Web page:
Traditionally, this “quantum weirdness” is dealt with by considering the system as a probability wavefunction, and the act of measurement/observation causes the wavefunction to instantaneously collapse. But in the many-worlds interpretation, there are an arbitrarily large number of parallel Universes for every possible outcome to actually occur, somewhere. The act of measuring simply determines which Universe you’re actually living in. Whether this interpretation describes our reality is an open question in theoretical physics, one which many researchers actively pursue even today.

The idea of parallel Universes, as applied to the Schrödinger’s cat thought experiment. Hugh Everett, a student of John Wheeler’s is credited with the invention of the many-worlds interpretation of quantum mechanics, spurred on by Wheeler himself. Image credit: Christian Schirm.

Let’s assume we want this to be true: we want parallel Universes to exist. Theoretically, it’s plausible for this to actually reflect our reality. If the unobservable Universe, the portion of the Universe that’s beyond what we can access due to the finite (in time) nature of the Big Bang, is big enough, then somewhere, there will be another Milky Way, another Sun, another Earth, and another you and me. If there are enough chances and opportunities for the Universe, with the same laws and rules, to turn out exactly like it did for us. If, say, cosmic inflation went on long enough to create enough space, it’s possible that there’s a Universe for every possible outcome for everything that could have ever happened in our galaxy.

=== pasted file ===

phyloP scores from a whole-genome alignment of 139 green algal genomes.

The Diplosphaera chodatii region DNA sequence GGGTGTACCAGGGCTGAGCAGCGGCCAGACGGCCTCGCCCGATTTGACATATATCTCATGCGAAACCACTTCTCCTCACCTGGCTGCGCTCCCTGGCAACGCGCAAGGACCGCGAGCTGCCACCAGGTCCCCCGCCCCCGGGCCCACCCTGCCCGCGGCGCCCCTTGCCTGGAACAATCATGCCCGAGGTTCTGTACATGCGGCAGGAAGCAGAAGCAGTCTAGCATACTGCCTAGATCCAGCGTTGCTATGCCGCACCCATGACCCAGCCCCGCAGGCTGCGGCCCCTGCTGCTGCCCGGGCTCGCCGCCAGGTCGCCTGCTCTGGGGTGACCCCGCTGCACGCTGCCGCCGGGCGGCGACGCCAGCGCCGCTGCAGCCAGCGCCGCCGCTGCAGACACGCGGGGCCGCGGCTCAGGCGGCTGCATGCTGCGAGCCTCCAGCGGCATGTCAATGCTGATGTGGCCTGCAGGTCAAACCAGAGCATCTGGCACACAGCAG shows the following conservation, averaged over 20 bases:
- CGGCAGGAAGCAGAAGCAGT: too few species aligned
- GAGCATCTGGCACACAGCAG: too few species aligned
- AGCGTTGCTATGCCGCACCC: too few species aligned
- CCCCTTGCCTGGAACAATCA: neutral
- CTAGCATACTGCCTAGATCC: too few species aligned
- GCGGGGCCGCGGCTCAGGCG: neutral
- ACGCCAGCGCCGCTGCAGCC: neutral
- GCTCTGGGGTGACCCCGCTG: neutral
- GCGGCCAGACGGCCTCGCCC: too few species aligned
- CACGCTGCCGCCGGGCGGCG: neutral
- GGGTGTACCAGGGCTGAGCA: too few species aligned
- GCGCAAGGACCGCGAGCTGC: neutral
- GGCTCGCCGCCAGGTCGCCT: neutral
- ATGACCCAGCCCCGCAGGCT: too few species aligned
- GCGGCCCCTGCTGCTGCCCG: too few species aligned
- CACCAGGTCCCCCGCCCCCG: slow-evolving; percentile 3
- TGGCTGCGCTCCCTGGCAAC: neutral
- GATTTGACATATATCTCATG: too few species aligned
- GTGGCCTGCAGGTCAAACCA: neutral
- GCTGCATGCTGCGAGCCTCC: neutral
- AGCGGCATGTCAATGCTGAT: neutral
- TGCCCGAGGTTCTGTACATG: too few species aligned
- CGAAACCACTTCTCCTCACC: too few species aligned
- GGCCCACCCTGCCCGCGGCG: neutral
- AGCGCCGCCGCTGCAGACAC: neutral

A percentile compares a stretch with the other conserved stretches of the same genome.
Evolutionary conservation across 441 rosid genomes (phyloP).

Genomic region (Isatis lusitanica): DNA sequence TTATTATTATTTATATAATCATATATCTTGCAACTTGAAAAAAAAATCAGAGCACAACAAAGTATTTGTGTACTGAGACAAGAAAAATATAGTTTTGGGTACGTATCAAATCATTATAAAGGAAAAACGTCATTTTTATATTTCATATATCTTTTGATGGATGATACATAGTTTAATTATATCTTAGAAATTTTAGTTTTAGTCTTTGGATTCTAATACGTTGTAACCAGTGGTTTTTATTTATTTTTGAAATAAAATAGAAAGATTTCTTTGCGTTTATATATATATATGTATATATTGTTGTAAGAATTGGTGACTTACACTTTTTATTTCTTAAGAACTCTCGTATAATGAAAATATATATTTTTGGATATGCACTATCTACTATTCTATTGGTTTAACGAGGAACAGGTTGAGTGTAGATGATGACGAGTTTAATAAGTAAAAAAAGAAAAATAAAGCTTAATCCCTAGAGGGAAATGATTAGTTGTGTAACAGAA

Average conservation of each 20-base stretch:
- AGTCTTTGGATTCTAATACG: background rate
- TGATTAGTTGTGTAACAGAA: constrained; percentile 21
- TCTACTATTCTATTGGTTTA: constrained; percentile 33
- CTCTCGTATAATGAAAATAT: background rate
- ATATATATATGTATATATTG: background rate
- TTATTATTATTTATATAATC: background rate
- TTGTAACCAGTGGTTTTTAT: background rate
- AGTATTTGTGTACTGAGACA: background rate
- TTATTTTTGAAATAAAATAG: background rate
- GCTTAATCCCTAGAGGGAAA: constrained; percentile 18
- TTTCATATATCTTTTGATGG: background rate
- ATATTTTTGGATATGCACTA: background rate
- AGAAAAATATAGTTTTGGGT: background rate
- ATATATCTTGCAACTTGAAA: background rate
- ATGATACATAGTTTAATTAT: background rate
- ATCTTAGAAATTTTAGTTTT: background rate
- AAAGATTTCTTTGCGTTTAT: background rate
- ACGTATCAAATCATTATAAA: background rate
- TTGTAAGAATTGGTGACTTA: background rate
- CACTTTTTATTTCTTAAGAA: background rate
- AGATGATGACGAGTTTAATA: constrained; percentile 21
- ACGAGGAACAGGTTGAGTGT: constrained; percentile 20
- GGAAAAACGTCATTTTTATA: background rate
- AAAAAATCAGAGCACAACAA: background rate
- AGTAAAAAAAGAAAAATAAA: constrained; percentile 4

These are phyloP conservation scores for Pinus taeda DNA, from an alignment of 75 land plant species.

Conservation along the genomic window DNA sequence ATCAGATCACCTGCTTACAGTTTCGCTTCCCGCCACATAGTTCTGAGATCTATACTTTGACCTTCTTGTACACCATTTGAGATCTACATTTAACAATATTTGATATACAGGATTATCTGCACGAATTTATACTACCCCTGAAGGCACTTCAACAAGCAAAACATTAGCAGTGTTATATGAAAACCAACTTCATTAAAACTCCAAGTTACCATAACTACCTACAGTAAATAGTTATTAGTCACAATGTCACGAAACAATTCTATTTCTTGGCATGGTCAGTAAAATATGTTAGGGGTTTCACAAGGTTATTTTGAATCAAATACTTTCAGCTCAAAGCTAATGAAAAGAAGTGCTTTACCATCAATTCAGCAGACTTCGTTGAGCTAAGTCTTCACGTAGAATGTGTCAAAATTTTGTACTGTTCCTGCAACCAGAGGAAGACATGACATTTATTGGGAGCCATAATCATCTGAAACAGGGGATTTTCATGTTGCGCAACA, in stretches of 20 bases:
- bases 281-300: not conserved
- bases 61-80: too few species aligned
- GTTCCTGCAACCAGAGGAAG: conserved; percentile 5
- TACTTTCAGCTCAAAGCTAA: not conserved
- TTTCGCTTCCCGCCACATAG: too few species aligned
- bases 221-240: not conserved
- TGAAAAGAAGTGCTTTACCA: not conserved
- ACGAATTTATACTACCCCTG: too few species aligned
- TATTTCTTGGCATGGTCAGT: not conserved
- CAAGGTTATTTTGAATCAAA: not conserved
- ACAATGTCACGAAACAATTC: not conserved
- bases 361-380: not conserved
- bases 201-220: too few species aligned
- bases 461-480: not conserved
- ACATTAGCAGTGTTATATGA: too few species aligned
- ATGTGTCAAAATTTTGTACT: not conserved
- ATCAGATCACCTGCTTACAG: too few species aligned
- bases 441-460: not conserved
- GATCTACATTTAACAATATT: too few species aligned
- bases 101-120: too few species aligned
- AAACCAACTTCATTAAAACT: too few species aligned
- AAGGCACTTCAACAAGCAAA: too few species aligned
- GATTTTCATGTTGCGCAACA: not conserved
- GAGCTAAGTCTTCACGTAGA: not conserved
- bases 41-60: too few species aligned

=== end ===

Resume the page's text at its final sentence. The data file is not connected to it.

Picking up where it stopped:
An illustration of the early Universe as consisting of quantum foam, where quantum fluctuations are large, varied, and important on the smallest of scales. The connections forged between different locations, if they occurred on a macro-scale, could lead to wormholes between disconnected locations in spacetime, and possibly even between different Universes. Image credit: NASA/CXC/M.Weiss.